By Amanda Jesse
Washed-Up Theater Critic
On Palm Sunday, a group of second-grade students in a religious formation class put on a forgettable performance of the Passion of the Christ that left audiences cringing.
“It could have been better,” said one parent at the show, who asked to remain anonymous. The sentiment was an extreme understatement.
The most glaring problem of the play was the poor production value. Jesus’ cardboard donkey smiled inanely at the crowds, Roman soldiers hefted a variety of anachronistic weapons, including dart guns, and the cross itself sagged and swayed dangerously throughout, perhaps due to the fact that it was made of construction paper. The props proved so distracting for many of the actors that more than one had to be confiscated mid-performance by the harried director.
“Each actor was responsible for bringing in his or her own props,” explained the director of the show, who is also the religious education teacher. “In hindsight it might have been a better idea to provide a few. Or at least have them approved before the day of the show.”
Among the items she collected were the aforementioned dart guns, which had been aimed at the crowd, a peanut butter sandwich, a broken watch and Judas’ coin bag, which he kept rattling distractingly.
Still, many productions have overcome superficial problems to put on a great show. The trouble with this play, however, goes much deeper. Diction and projection were large problems. Lines that were not mumbled too quietly to be understood were garbled mercilessly by the actors’ fumbling tongues. This made much of the performance incomprehensible. It is fortunate that they performed a story with which the audience was quite familiar, or the viewers would have been completely lost. That being said, there were still moments of confusion.
At the point where (spoiler) Jesus dies, his actor supposedly says, “Unto thee I commend my spirit.” With these words the actors and audience were supposed to kneel in silence for a moment. Unfortunately, many missed the cue because, in the case of the audience, they did not understand what was happening, or, in the case of the actors, they were not paying attention. This took away from the dramatic tension at the climax of the play.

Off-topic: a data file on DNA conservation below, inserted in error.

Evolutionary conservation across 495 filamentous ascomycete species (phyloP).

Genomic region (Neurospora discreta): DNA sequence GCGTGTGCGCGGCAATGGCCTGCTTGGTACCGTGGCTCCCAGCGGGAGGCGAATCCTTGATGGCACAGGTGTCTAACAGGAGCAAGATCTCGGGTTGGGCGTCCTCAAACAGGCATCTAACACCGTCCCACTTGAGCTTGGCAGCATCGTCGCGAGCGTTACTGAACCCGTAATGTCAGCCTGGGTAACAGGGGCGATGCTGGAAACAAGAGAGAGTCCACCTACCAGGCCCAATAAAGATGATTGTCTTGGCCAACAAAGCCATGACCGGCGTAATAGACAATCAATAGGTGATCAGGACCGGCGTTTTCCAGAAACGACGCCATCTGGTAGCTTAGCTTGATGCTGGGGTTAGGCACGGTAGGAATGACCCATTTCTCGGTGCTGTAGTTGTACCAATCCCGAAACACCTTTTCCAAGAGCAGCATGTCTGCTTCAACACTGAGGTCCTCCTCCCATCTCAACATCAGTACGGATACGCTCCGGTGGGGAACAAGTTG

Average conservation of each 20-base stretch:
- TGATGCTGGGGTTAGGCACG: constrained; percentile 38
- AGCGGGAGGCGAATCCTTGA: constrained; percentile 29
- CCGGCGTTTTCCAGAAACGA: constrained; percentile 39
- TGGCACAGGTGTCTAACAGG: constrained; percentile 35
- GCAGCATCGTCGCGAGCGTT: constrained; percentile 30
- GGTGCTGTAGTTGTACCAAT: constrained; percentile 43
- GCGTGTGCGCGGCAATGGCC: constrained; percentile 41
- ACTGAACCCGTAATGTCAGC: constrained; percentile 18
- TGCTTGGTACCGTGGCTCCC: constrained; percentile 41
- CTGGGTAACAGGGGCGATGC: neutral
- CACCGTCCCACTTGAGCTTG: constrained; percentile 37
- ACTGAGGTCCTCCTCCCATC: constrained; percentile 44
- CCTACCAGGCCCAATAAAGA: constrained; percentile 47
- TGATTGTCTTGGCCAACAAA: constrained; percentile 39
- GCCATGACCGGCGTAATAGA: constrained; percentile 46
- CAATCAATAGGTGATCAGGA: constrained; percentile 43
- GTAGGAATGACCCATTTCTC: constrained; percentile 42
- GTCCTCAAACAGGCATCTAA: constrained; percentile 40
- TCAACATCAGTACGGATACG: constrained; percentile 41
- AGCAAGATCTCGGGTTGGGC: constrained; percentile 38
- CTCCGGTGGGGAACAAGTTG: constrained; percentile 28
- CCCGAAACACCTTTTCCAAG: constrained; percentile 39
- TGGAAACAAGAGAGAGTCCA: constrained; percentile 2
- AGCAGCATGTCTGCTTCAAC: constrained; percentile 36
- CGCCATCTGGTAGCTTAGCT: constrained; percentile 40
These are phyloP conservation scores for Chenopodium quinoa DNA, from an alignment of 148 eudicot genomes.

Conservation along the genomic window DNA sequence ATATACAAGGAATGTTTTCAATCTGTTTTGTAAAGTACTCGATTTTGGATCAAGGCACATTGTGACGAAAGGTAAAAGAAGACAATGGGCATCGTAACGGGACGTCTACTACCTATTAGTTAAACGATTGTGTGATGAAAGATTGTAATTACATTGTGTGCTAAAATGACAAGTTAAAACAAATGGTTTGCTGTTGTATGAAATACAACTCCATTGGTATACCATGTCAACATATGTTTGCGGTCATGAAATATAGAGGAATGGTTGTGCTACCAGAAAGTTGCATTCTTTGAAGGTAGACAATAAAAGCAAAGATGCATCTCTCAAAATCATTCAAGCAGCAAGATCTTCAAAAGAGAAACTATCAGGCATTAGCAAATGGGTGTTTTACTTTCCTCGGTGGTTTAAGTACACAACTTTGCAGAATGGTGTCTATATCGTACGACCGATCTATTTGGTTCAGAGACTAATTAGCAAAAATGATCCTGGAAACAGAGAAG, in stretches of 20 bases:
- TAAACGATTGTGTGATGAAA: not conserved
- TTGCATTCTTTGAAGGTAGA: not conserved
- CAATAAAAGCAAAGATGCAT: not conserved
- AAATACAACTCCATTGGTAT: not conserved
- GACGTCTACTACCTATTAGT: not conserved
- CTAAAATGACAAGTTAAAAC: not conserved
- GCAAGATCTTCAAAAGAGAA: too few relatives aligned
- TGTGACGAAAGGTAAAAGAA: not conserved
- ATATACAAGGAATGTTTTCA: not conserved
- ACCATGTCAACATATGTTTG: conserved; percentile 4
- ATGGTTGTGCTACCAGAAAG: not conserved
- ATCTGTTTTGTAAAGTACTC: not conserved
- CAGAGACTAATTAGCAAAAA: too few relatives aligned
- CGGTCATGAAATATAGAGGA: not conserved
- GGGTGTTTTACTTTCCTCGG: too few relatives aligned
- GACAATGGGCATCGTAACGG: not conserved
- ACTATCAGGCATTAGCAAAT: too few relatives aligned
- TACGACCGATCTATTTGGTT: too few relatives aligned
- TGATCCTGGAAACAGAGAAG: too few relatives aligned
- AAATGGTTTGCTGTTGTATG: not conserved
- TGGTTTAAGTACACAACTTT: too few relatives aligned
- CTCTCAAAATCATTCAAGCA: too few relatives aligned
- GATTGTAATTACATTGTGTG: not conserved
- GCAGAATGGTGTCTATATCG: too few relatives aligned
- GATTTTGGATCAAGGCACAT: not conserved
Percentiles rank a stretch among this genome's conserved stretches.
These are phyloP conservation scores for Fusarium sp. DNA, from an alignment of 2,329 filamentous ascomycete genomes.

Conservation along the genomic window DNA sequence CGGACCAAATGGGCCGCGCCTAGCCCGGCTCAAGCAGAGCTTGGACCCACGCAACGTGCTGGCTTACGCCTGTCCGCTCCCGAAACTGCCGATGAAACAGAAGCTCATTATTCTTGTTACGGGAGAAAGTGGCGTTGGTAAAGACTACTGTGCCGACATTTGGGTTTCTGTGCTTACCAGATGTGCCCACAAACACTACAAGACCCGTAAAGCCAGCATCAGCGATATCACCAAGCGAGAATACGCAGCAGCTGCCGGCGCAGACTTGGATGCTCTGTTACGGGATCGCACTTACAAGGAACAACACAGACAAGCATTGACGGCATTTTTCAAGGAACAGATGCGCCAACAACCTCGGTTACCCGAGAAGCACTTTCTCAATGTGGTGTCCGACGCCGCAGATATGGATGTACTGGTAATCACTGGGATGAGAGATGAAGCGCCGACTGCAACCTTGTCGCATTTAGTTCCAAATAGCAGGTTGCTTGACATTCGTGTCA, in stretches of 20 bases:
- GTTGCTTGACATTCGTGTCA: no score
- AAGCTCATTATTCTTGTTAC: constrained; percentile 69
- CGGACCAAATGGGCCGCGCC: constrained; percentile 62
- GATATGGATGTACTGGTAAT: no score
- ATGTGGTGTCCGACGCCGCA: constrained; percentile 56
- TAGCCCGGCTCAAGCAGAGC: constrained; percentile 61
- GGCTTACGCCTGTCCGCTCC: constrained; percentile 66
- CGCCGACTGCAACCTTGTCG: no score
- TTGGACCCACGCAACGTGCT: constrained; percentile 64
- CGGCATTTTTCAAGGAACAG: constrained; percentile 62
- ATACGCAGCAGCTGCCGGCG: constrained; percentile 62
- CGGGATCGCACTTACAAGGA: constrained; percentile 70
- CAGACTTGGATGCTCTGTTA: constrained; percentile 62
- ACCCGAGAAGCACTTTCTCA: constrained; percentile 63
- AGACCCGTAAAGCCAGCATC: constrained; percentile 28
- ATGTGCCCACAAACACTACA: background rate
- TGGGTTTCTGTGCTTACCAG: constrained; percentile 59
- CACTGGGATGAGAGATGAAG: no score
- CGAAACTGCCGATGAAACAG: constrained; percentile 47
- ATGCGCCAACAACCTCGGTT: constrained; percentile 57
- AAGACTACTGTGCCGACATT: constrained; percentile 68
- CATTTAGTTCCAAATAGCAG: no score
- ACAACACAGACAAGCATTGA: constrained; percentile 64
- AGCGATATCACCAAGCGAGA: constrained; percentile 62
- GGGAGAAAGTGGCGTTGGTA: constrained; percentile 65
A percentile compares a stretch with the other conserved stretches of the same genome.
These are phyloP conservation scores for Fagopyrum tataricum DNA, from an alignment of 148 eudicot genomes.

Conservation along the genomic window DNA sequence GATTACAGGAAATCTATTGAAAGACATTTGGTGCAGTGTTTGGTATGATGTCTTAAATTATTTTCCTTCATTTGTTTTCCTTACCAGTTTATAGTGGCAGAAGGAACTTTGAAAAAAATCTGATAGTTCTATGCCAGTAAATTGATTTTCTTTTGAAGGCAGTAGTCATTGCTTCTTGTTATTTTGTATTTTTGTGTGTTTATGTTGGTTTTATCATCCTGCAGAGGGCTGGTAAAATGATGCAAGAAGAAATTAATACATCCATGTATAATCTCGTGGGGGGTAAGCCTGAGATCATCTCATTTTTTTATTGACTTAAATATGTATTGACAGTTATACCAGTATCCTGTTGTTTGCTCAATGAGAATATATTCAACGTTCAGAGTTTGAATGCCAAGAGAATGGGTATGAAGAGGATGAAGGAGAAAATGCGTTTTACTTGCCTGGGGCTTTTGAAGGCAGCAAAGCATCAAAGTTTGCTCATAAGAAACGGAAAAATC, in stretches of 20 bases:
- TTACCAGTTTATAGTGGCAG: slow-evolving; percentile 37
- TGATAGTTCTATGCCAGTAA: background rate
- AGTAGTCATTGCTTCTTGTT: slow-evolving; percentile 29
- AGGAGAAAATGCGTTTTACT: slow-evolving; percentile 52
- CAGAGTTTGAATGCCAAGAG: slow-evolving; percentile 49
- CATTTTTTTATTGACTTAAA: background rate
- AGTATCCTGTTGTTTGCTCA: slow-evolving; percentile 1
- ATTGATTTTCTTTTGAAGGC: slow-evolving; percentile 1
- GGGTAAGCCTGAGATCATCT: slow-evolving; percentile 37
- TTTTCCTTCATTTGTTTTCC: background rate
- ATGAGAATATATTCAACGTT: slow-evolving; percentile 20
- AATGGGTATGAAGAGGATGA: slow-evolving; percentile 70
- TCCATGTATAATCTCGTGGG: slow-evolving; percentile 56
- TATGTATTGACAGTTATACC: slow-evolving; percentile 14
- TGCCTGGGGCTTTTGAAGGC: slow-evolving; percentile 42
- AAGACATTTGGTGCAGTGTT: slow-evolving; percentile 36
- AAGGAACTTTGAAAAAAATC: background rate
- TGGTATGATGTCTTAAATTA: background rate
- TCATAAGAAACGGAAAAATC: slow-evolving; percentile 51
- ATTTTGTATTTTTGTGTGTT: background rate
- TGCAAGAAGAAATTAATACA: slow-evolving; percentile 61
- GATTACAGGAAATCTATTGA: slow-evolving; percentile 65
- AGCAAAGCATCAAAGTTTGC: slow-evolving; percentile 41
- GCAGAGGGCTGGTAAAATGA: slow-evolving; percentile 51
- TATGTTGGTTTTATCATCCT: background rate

“It was rather awkward,” admitted another anonymous audience member, since the director had to rush forward and ask the audience to kneel.
In fact, on multiple occasions the actors had to be redirected to focus on the performance. Some tried to wander toward their parents, while others simply sat down. Most of these were handled swiftly with discreet promptings from the director. However, on one occasion, a disciple sat squarely on the ground and could not be persuaded to move again for several minutes. The action of the play moved on around him, though several of his fellow actors seemed disconcerted by his presence.
Despite his diction troubles, the Jesus of the play did do a convincing physical performance. He winced with the sting of the paper whips, struggled convincingly under his cross as it fell apart and died dramatically, with a great heaving breath followed by his entire body going limp and his tongue lolling out slightly. This contrasted with Pontius Pilate, who, while delivering her lines with the most clarity, stood stiffly and stared straight ahead with unexpressive eyes.
The second-graders will be performing again on Good Friday, by which time they will have hopefully salvaged what props they can and replaced the rest. While they may be able to make sturdier props, however, there is little they can do to stabilize such a shaky performance.